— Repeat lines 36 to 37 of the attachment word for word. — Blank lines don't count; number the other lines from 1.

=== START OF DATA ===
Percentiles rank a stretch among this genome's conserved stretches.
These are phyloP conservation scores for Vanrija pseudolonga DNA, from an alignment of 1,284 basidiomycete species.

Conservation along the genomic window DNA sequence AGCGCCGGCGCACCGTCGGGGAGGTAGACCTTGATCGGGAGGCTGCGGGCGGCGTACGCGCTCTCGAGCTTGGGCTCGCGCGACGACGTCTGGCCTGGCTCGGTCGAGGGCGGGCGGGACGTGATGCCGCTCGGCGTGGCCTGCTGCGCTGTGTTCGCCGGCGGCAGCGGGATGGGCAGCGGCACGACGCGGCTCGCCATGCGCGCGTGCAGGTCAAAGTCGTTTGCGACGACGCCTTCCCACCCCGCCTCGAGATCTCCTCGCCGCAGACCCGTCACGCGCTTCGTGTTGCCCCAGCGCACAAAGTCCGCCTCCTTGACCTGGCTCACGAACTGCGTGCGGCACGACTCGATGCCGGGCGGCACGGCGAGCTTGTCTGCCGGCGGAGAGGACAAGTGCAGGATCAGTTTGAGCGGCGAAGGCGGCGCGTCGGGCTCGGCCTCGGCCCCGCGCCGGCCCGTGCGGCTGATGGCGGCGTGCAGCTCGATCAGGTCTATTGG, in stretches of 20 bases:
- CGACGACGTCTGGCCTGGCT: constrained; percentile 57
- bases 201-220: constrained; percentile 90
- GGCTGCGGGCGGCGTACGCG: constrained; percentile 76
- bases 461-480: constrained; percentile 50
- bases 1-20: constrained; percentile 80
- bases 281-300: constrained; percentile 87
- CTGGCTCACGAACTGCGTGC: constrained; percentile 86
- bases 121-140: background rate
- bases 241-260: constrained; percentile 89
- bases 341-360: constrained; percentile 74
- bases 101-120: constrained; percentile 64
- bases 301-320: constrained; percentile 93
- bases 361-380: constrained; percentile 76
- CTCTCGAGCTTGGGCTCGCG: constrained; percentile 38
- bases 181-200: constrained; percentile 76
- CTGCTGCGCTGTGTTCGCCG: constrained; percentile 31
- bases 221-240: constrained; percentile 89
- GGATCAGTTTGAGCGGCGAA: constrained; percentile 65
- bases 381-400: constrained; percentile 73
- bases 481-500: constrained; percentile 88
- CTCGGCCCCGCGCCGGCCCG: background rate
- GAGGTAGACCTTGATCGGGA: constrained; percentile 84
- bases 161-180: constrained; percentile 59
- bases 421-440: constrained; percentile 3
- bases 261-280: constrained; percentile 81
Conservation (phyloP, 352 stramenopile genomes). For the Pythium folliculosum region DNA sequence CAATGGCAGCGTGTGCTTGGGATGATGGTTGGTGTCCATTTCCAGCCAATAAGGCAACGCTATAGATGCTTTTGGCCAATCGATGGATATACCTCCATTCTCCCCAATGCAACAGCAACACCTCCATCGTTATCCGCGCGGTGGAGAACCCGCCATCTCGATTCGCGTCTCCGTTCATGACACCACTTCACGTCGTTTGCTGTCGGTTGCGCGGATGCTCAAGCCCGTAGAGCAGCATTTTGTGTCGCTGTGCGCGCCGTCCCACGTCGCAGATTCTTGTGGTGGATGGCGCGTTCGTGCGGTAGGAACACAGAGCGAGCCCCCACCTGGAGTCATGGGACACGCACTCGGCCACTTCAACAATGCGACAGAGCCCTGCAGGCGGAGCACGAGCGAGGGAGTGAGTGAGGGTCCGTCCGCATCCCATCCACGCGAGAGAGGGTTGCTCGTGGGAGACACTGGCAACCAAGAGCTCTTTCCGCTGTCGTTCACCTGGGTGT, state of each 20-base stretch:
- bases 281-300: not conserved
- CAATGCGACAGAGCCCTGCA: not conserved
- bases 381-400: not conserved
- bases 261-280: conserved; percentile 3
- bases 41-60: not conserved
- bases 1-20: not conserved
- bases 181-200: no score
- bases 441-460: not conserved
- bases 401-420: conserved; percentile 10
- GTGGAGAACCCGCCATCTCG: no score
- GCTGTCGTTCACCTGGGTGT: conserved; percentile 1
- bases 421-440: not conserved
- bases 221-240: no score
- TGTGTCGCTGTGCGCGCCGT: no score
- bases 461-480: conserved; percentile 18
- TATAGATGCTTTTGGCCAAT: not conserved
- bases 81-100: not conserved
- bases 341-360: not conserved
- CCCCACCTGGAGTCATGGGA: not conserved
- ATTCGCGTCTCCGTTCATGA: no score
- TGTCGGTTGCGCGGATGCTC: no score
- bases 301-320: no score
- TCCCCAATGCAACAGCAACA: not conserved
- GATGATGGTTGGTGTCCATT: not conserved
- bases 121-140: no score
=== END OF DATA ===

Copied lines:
- bases 181-200: no score
- bases 441-460: not conserved